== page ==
Regent Seven Seas' announcement yesterday that it plans to spend $40 million to enhance and refurbish its fleet was the second such development this month. Holland America recently revealed details of its own ambitious plans to refresh its S- and Rotterdam-class vessels.
In this case, all three RSSC ships -- Seven Seas Voyager, Seven Seas Mariner and Seven Seas Navigator -- will undergo stem to stern improvements. The effort begins in December with Seven Seas Voyager; Seven Seas Mariner will go into dry dock a month later (more details on Seven Seas Navigator's refurbishment, which won't take place until 2010, aren't yet available).
Specifically, changes to Seven Seas Mariner and Seven Seas Voyager include redesigns (and redecoration) of public rooms. A new alternative restaurant -- Prime Seven -- will replace the current Indochine-influenced Latitudes. The Pool Grill will be upgraded with new lounging and eating areas. The ships' all-suite accommodations will receive cosmetic revamps, from new carpet and lighting to upholstery and wallpaper. Seven Seas Voyager will get a larger coffee and snack bar (Seven Seas Mariner already has the Coffee Connection), and both will receive extra informal dining options, such as pizza ovens and ice cream bars.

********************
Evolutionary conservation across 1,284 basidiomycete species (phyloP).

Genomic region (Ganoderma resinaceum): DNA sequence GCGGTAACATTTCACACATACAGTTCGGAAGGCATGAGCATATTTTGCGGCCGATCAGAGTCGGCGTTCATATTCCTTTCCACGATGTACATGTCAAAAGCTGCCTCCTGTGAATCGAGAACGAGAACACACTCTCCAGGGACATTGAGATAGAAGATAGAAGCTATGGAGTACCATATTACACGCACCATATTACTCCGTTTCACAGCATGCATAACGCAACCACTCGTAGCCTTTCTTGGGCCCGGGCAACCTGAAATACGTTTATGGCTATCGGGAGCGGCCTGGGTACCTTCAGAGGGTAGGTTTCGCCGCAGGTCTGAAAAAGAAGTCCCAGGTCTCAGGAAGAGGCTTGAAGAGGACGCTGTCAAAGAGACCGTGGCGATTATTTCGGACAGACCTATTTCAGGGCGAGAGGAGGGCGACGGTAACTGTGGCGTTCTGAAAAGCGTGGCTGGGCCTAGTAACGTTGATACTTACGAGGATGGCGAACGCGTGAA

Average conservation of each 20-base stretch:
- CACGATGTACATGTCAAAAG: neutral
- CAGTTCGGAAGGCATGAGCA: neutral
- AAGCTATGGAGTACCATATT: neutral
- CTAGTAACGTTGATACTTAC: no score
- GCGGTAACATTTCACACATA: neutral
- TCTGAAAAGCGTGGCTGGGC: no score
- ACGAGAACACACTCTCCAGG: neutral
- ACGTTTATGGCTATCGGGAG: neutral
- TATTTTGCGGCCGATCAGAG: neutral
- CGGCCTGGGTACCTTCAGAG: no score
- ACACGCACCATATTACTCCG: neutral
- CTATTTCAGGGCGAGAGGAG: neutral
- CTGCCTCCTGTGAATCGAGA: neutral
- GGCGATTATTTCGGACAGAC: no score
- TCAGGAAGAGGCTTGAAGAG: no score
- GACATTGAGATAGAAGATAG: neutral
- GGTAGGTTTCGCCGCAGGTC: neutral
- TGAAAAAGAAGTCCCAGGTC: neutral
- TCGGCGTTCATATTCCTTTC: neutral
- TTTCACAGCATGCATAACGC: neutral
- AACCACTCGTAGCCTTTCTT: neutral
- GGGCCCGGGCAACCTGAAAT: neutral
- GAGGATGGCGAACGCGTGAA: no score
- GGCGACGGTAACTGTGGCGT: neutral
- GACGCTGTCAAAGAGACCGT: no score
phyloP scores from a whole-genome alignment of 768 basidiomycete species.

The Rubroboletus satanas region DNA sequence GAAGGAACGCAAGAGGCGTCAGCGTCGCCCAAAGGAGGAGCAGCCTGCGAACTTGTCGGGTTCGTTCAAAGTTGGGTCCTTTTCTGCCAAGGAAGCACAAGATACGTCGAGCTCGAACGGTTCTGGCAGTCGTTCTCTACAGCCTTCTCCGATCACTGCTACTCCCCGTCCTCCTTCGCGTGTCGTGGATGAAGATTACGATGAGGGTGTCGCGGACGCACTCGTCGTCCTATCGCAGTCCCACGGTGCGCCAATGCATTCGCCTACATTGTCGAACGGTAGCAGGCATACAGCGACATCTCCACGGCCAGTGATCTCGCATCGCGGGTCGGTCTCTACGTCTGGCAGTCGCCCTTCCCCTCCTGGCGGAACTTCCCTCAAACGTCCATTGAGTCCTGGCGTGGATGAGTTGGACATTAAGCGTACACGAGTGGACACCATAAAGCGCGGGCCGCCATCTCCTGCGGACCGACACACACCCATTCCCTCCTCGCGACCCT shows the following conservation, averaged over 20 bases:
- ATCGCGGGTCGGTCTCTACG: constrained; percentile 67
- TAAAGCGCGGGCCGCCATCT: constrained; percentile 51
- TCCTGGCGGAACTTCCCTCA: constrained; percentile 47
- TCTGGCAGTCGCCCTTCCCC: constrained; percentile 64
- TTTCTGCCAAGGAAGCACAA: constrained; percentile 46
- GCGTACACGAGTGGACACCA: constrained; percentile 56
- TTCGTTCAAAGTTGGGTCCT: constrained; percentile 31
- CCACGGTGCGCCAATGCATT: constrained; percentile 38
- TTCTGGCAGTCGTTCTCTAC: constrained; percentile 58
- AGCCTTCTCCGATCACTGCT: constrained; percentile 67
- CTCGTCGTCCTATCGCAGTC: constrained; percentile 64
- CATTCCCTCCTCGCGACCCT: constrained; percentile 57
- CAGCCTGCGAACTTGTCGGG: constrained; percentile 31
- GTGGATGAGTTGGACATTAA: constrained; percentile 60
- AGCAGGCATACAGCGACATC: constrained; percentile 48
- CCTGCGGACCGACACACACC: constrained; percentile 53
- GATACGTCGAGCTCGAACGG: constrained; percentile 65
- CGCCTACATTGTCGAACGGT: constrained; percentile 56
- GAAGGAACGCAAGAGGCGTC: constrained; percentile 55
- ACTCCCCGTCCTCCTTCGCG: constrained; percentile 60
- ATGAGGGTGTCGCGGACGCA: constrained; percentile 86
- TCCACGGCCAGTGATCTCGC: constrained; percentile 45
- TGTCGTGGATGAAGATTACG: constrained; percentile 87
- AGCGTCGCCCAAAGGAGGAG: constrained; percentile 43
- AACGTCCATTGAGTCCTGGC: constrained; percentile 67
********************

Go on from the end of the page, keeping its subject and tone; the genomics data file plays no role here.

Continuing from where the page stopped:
The refurbishment for both ships will take place at Freeport's Grand Bahama Shipyard; other notable cruise ship projects that have taken place there include the transformation of Azamara Journey and Azamara Quest, and Royal Caribbean's Majesty of the Seas. The design work will be supervised by Oslo-based Yran and Storbraaten, a firm whose work is displayed on fleets such as Seabourn, Silversea and Disney, not to mention half of Holland America's new Eurodam -- and Regent Seven Seas itself. Interestingly, this latest major project for Regent Seven Seas comes relatively soon after the line invested some $20 million in upgrades. Unlike some other relatively comparable cruise lines, such as Seabourn, Silversea and even Oceania, however, Regent Seven Seas has no ships under construction at this time.
--by Carolyn Spencer Brown, Editor in Chief